To ensure 24-hour video surveillance of the 3,600-acre property, Graybar procured eight Pelco ExSite cameras along with related fiber optic cabling. Although the facility is large in size, the solution enabled Motiva to save the time and money it would have spent employing a security staff to patrol the facility.

The refinery expansion project, which was completed in May 2012, allowed Motiva to boost production of its Port Arthur refinery to 600,000 barrels of crude oil a day, enabling the facility to become the largest of its kind in the United States and one of the top 10 largest refineries in the world.

Graybar’s cost-effective security solution continues to monitor the 3,600- acre property today.

“This was truly a community effort that involved so many people and businesses in southeast Texas,” said Motiva CEO Bob Pease at the Port Arthur completion celebration.

“The tremendous talent and skill of the employees and contractors who worked on the expansion, day in and day out; the quality of products and services provided by local suppliers; the enthusiasm and support of public officials and local community — all of these contributions came together to make this project a success.”


PROJECTS in the News



Lumidigm announced that Alfapass, the provider of the security smart card system at the Ports of Antwerp and Zeebrugge in Belgium, is replacing the older biometric system at the ports’ registration stations with Lumidigm V-Series multispectral imaging fingerprint readers. The Port of Antwerp is Europe’s second-largest port, while Zeebrugge is the central port for Europe’s automotive industry and has the largest liquefied natural gas terminal complex in Europe. Alfapass is now in the process of enrolling 17,000 truck drivers and 10,000 longshoremen at the two ports on the new system.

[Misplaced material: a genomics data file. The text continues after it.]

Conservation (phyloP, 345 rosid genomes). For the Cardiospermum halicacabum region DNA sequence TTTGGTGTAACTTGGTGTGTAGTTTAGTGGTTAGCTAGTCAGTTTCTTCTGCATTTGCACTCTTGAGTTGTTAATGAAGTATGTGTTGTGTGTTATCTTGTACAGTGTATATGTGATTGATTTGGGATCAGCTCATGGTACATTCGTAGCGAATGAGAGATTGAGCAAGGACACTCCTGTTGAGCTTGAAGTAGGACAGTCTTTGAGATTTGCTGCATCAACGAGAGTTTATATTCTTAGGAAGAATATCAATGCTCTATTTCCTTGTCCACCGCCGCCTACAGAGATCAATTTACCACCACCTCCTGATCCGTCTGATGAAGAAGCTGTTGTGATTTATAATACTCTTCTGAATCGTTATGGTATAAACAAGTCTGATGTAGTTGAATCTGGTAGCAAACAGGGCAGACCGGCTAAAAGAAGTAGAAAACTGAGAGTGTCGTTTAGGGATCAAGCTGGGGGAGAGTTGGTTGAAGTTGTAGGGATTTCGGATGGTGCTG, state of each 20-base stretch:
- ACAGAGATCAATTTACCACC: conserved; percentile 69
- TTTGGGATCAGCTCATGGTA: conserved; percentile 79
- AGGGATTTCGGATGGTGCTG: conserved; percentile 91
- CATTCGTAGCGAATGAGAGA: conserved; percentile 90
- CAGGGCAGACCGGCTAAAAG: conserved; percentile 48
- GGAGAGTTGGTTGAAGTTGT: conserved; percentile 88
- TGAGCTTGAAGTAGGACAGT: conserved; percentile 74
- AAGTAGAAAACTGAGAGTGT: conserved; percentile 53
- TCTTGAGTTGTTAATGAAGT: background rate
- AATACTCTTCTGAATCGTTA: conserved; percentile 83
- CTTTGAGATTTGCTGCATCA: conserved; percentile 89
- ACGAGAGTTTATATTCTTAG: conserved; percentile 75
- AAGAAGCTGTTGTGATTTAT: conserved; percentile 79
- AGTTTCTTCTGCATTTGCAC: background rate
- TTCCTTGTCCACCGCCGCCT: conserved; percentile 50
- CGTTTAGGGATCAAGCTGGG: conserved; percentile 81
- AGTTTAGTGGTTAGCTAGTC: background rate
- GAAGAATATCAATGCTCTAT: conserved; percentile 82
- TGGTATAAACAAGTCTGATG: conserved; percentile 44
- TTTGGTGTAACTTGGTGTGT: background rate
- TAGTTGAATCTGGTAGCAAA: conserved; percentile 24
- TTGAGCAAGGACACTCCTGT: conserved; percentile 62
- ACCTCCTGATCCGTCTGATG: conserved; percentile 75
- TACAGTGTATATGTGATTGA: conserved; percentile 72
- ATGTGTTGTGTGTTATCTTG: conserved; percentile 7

The solution is a single ID card that covers all facilities rather than a different entrance card for each company at the port.

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MOBOTIX announced that the Iowa 80 Group, a chain of the largest truck stops in the world, installed a comprehensive MOBOTIX IP surveillance system at its Kenly, N.C., location. With the remodeling of the truck stop in Kenly, the Iowa 80 Group seized the opportunity to scrap its analog-based system to test an IP-based system that could provide a blueprint for use in its other locations. Dakota Security Systems won the bid for the project and developed and installed a surveillance solution consisting of MOBOTIX cameras and Dell servers for video storage. Dakota Security Systems installed MOBOTIX Q24 cameras, compact IP cameras that leverage MOBOTIX’s panoramic software to create a 360-degree field of view. Dakota Security Systems also leveraged Q24s in Iowa 80’s retail shops, where the streamlined esthetics helps the cameras blend in to the environment.

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IQinVision announced that The Woodhouse Day Spa, in Ft. Wayne, Ind., deployed IQinVision megapixel cameras at the facility to enhance guests’ security and overall quality experience. Homeland Technology Group was the integrator for this project. Now, the Woodhouse Day Spa has 34 IQeye megapixel cameras deployed in public areas, at the check-in and check-out counters, in the retail shop, laundry room, and outside the front entrance of the 10,000-square-foot facility (no cameras are installed in any treatment rooms). Video from the IQinVision cameras is managed by Exacq Mobile video management software. The system is utilized 90 percent of the time for live monitoring and the balance for incident review.